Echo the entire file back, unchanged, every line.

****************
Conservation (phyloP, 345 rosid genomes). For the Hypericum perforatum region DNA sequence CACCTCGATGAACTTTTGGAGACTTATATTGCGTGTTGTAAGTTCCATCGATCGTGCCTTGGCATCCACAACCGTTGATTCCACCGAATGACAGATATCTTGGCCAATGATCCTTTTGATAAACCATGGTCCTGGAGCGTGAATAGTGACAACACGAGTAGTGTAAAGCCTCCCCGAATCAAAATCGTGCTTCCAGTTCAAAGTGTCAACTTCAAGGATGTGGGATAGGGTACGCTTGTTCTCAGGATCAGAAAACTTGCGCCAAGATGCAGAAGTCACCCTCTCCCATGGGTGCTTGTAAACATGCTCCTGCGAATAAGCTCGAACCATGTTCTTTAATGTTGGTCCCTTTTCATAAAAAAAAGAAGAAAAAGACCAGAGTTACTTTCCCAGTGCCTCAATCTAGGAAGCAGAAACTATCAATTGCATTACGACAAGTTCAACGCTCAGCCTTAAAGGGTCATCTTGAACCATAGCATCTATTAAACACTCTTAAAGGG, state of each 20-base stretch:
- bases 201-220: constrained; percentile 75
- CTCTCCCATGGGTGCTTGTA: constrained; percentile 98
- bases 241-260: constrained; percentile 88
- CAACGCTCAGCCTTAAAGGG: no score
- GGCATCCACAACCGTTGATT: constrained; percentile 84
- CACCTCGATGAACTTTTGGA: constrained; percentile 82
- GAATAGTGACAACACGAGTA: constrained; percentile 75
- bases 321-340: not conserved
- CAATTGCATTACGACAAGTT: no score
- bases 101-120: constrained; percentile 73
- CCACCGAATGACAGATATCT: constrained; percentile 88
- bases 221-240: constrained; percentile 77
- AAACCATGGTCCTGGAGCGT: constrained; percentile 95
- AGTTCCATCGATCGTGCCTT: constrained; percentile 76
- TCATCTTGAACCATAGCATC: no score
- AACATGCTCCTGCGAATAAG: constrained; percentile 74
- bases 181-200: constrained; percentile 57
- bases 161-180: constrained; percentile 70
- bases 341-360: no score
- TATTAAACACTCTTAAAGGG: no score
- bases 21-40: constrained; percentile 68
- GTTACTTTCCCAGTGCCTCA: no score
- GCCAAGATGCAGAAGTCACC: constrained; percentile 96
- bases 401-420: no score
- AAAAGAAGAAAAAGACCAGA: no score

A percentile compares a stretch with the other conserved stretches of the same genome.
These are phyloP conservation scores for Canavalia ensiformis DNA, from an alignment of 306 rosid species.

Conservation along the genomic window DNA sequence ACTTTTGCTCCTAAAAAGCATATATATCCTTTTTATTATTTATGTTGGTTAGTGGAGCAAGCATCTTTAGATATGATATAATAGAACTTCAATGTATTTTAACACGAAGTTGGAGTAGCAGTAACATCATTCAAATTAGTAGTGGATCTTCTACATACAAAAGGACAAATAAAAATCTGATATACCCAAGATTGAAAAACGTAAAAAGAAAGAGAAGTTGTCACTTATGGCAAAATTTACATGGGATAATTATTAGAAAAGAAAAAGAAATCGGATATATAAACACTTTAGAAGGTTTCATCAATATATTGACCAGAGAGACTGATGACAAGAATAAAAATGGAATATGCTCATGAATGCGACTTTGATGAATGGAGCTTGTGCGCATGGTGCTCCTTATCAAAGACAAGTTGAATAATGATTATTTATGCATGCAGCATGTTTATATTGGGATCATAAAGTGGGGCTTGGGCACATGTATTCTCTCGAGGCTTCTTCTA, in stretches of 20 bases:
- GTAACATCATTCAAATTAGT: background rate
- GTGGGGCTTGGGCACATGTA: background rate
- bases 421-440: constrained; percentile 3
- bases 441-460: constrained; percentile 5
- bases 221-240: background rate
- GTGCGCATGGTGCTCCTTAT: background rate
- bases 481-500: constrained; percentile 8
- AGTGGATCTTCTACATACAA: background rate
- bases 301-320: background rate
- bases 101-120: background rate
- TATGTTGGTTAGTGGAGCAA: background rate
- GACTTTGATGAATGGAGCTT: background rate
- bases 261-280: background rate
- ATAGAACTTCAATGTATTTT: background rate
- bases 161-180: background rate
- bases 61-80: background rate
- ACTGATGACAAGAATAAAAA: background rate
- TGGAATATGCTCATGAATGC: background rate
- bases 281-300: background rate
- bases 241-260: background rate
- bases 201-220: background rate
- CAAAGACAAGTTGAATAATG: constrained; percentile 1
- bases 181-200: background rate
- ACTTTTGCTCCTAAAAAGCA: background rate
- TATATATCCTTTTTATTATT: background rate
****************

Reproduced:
Conservation (phyloP, 345 rosid genomes). For the Hypericum perforatum region DNA sequence CACCTCGATGAACTTTTGGAGACTTATATTGCGTGTTGTAAGTTCCATCGATCGTGCCTTGGCATCCACAACCGTTGATTCCACCGAATGACAGATATCTTGGCCAATGATCCTTTTGATAAACCATGGTCCTGGAGCGTGAATAGTGACAACACGAGTAGTGTAAAGCCTCCCCGAATCAAAATCGTGCTTCCAGTTCAAAGTGTCAACTTCAAGGATGTGGGATAGGGTACGCTTGTTCTCAGGATCAGAAAACTTGCGCCAAGATGCAGAAGTCACCCTCTCCCATGGGTGCTTGTAAACATGCTCCTGCGAATAAGCTCGAACCATGTTCTTTAATGTTGGTCCCTTTTCATAAAAAAAAGAAGAAAAAGACCAGAGTTACTTTCCCAGTGCCTCAATCTAGGAAGCAGAAACTATCAATTGCATTACGACAAGTTCAACGCTCAGCCTTAAAGGGTCATCTTGAACCATAGCATCTATTAAACACTCTTAAAGGG, state of each 20-base stretch:
- bases 201-220: constrained; percentile 75
- CTCTCCCATGGGTGCTTGTA: constrained; percentile 98
- bases 241-260: constrained; percentile 88
- CAACGCTCAGCCTTAAAGGG: no score
- GGCATCCACAACCGTTGATT: constrained; percentile 84
- CACCTCGATGAACTTTTGGA: constrained; percentile 82
- GAATAGTGACAACACGAGTA: constrained; percentile 75
- bases 321-340: not conserved
- CAATTGCATTACGACAAGTT: no score
- bases 101-120: constrained; percentile 73
- CCACCGAATGACAGATATCT: constrained; percentile 88
- bases 221-240: constrained; percentile 77
- AAACCATGGTCCTGGAGCGT: constrained; percentile 95
- AGTTCCATCGATCGTGCCTT: constrained; percentile 76
- TCATCTTGAACCATAGCATC: no score
- AACATGCTCCTGCGAATAAG: constrained; percentile 74
- bases 181-200: constrained; percentile 57
- bases 161-180: constrained; percentile 70
- bases 341-360: no score
- TATTAAACACTCTTAAAGGG: no score
- bases 21-40: constrained; percentile 68
- GTTACTTTCCCAGTGCCTCA: no score
- GCCAAGATGCAGAAGTCACC: constrained; percentile 96
- bases 401-420: no score
- AAAAGAAGAAAAAGACCAGA: no score

A percentile compares a stretch with the other conserved stretches of the same genome.
These are phyloP conservation scores for Canavalia ensiformis DNA, from an alignment of 306 rosid species.

Conservation along the genomic window DNA sequence ACTTTTGCTCCTAAAAAGCATATATATCCTTTTTATTATTTATGTTGGTTAGTGGAGCAAGCATCTTTAGATATGATATAATAGAACTTCAATGTATTTTAACACGAAGTTGGAGTAGCAGTAACATCATTCAAATTAGTAGTGGATCTTCTACATACAAAAGGACAAATAAAAATCTGATATACCCAAGATTGAAAAACGTAAAAAGAAAGAGAAGTTGTCACTTATGGCAAAATTTACATGGGATAATTATTAGAAAAGAAAAAGAAATCGGATATATAAACACTTTAGAAGGTTTCATCAATATATTGACCAGAGAGACTGATGACAAGAATAAAAATGGAATATGCTCATGAATGCGACTTTGATGAATGGAGCTTGTGCGCATGGTGCTCCTTATCAAAGACAAGTTGAATAATGATTATTTATGCATGCAGCATGTTTATATTGGGATCATAAAGTGGGGCTTGGGCACATGTATTCTCTCGAGGCTTCTTCTA, in stretches of 20 bases:
- GTAACATCATTCAAATTAGT: background rate
- GTGGGGCTTGGGCACATGTA: background rate
- bases 421-440: constrained; percentile 3
- bases 441-460: constrained; percentile 5
- bases 221-240: background rate
- GTGCGCATGGTGCTCCTTAT: background rate
- bases 481-500: constrained; percentile 8
- AGTGGATCTTCTACATACAA: background rate
- bases 301-320: background rate
- bases 101-120: background rate
- TATGTTGGTTAGTGGAGCAA: background rate
- GACTTTGATGAATGGAGCTT: background rate
- bases 261-280: background rate
- ATAGAACTTCAATGTATTTT: background rate
- bases 161-180: background rate
- bases 61-80: background rate
- ACTGATGACAAGAATAAAAA: background rate
- TGGAATATGCTCATGAATGC: background rate
- bases 281-300: background rate
- bases 241-260: background rate
- bases 201-220: background rate
- CAAAGACAAGTTGAATAATG: constrained; percentile 1
- bases 181-200: background rate
- ACTTTTGCTCCTAAAAAGCA: background rate
- TATATATCCTTTTTATTATT: background rate